To address this challenge, we’re taking the following actions:

  1. We are investing a record $15 billion in capital expenditures in 2018, up approximately $1 billion from the beginning of the year. We’re putting that $1 billion into our 14nm manufacturing sites in Oregon, Arizona, Ireland and Israel. This capital along with other efficiencies is increasing our supply to respond to your increased demand.
  2. We’re making progress with 10nm. Yields are improving and we continue to expect volume production in 2019.
  3. We are taking a customer-first approach. We’re working with your teams to align demand with available supply. You can expect us to stay close, listen, partner and keep you informed.

The actions we are taking have put us on a path of continuous improvement. At the end of the day, we want to help you make great products and deliver strong business results. Many of you have been longtime Intel customers and partners, and you have seen us at our best when we are solving problems.


Bob Swan
Intel Corporation CFO and Interim CEO

Source: Intel

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  • shabby - Friday, September 28, 2018 - link

    Very smart, let's invest in old tech, good one intel.
  • nathanddrews - Friday, September 28, 2018 - link

    If it leads to greater profits, then yes, very smart.
  • Zingam - Sunday, September 30, 2018 - link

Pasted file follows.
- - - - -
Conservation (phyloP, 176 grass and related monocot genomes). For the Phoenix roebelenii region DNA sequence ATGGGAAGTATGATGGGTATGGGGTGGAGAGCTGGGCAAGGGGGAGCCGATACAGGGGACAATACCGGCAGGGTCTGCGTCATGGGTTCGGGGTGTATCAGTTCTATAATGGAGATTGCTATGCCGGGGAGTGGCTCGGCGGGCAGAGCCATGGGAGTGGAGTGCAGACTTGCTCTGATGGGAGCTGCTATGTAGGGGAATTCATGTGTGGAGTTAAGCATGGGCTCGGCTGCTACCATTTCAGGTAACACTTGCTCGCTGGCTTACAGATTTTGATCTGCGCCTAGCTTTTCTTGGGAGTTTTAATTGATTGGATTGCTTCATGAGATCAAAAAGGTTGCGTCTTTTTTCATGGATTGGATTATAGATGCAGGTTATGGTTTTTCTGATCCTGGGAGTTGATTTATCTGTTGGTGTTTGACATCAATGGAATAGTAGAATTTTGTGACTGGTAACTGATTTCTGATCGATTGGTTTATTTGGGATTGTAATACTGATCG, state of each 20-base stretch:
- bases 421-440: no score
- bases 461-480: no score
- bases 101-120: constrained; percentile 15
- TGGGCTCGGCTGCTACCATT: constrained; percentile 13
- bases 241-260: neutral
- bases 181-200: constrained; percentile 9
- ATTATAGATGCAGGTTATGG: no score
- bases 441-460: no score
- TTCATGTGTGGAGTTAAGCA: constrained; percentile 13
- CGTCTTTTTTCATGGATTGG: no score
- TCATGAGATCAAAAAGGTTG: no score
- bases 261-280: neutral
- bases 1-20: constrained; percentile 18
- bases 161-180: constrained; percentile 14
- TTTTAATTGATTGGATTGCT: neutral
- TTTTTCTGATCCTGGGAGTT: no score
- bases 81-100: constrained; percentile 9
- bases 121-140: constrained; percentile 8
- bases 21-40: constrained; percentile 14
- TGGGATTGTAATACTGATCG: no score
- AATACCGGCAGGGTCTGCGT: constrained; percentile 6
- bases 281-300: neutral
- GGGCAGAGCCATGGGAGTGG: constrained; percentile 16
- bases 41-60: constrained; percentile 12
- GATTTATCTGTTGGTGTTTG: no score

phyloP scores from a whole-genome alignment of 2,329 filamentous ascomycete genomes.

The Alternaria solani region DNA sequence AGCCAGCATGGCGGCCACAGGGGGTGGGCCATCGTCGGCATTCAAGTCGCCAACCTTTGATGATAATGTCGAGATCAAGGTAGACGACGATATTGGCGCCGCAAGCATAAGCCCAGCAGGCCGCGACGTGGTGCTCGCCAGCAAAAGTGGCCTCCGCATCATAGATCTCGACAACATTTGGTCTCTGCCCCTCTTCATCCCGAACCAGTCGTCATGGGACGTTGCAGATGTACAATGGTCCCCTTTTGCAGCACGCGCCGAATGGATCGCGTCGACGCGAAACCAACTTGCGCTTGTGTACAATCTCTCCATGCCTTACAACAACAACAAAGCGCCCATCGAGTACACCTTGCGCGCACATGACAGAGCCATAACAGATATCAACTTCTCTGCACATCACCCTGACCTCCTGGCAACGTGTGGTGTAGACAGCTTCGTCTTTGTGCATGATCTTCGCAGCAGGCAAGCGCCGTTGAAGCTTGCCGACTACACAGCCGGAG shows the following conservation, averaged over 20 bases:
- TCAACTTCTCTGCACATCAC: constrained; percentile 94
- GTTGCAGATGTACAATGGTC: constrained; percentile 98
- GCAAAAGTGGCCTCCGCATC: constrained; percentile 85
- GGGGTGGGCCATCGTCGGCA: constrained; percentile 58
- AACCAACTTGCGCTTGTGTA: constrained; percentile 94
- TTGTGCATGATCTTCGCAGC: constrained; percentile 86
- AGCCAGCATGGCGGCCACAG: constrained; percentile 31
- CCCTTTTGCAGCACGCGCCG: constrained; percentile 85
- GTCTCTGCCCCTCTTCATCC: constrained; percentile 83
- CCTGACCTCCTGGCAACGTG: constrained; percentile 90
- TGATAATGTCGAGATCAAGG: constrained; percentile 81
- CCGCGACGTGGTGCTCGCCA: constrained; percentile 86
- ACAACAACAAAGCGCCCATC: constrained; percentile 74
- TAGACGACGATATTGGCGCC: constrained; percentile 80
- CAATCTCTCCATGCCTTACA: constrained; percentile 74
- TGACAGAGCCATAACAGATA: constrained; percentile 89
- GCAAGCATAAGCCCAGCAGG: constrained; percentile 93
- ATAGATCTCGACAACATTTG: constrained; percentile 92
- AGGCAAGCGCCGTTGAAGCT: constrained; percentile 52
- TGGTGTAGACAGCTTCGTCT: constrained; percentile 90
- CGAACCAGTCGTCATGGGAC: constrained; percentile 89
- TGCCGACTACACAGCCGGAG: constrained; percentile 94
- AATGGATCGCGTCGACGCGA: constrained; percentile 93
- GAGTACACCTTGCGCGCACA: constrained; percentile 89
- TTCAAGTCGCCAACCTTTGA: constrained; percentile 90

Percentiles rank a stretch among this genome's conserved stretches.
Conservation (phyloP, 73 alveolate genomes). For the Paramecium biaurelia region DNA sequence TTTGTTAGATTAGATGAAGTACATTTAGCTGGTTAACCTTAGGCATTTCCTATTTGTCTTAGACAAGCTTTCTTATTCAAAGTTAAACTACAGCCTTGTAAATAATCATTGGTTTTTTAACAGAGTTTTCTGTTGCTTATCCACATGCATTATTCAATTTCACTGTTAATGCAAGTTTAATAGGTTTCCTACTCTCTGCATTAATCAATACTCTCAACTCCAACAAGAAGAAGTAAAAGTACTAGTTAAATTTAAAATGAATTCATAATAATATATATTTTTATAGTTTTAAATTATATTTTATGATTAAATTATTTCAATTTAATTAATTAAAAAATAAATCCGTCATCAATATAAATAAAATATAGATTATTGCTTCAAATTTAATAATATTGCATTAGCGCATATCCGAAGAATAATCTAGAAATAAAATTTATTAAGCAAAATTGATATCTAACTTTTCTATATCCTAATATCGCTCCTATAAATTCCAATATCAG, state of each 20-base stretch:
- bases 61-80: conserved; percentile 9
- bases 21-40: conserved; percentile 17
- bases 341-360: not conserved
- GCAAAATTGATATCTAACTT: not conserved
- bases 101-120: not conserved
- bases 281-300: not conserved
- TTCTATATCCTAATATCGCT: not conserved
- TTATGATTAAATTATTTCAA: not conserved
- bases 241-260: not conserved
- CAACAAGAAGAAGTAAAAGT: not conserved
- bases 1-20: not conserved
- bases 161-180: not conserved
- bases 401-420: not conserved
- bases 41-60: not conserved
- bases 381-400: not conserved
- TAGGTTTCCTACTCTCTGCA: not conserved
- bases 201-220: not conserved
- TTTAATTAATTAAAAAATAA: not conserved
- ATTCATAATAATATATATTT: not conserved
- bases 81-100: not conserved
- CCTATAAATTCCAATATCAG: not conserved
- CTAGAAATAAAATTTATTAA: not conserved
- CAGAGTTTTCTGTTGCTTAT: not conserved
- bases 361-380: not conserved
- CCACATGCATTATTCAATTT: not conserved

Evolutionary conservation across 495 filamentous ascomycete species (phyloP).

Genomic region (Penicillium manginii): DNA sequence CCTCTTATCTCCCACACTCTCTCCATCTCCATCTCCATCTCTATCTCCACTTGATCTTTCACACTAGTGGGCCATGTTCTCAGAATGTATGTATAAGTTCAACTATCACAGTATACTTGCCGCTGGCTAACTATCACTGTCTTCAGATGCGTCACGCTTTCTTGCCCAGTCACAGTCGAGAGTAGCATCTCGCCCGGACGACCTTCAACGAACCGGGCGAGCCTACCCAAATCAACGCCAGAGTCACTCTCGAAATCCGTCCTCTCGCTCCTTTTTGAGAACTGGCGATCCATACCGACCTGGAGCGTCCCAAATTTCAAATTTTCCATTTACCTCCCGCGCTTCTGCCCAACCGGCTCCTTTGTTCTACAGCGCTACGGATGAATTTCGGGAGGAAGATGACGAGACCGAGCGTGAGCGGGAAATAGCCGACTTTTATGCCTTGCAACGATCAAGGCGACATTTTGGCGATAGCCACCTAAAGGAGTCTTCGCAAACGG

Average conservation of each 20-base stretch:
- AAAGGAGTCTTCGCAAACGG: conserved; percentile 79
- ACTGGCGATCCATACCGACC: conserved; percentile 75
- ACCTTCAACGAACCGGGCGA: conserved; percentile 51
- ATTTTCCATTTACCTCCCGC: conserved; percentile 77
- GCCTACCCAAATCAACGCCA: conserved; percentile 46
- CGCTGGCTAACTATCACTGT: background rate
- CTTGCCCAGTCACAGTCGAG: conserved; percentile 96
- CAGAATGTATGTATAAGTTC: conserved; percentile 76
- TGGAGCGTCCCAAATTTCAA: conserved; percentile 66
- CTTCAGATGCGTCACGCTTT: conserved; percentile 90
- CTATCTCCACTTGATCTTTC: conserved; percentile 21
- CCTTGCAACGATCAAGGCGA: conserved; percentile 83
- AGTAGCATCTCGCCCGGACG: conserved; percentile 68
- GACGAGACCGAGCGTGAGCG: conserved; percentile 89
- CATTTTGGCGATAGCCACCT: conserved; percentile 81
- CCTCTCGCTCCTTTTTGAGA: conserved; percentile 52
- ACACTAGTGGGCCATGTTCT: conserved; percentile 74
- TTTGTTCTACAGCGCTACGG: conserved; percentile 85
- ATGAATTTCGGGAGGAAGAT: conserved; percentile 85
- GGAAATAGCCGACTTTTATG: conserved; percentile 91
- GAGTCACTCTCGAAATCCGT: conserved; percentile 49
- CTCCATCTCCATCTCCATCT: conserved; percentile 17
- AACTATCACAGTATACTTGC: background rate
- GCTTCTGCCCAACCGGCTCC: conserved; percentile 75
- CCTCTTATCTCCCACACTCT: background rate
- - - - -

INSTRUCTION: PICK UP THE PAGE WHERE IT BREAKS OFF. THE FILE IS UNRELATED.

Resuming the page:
How much of this increased demand is Data Centers, etc. buying new CPUs to compensate for lost performance after the Spectre/Meltdown fixes?
  • FunBunny2 - Friday, September 28, 2018 - link

    given The Asymptote of Progress re:miniaturization of chips, it's not only old but nearly the end of the line. 10s of billions of dollars for incremental improvement??? no bean-counter would approve. nor, at this point, an engineer or scientist. the periodic table has only so many entries, and there aren't any new ones on the horizon. at least any that last for more then a microsecond.
  • V900 - Friday, September 28, 2018 - link

    That 14nm node is still going to be printing money for Intel well into the 2020ies if not 2030ies.

    Look at the worldwide market for ICs. Only 40% is currently made on nodes smaller than 40nm.

    And since we're at the end of Moore's law (It was fun while it lasted!) That 14nm node is going to be one of the smallest ones available for a looong time.

    (Intel's 14nm is roughly TSMCs 10nm. What's after that? TSMSs 7nm/Intels 10nm. And then? TSMC is working on a 5nm just like Intel is working on a 7nm node. It'll probably be ready a few years from now.

    And then? Crickets.

    EUV doesn't make smaller nodes possible, it just makes smaller nodes cheaper to make.

    Some scientists are theoretically discussing nanowires and gate-all-around, but its all rather theoretical, with no clear way to massproduction.

    If the financial incentive is there, we might get a final 5nm Intel/3nm TSMC node in a decade or so.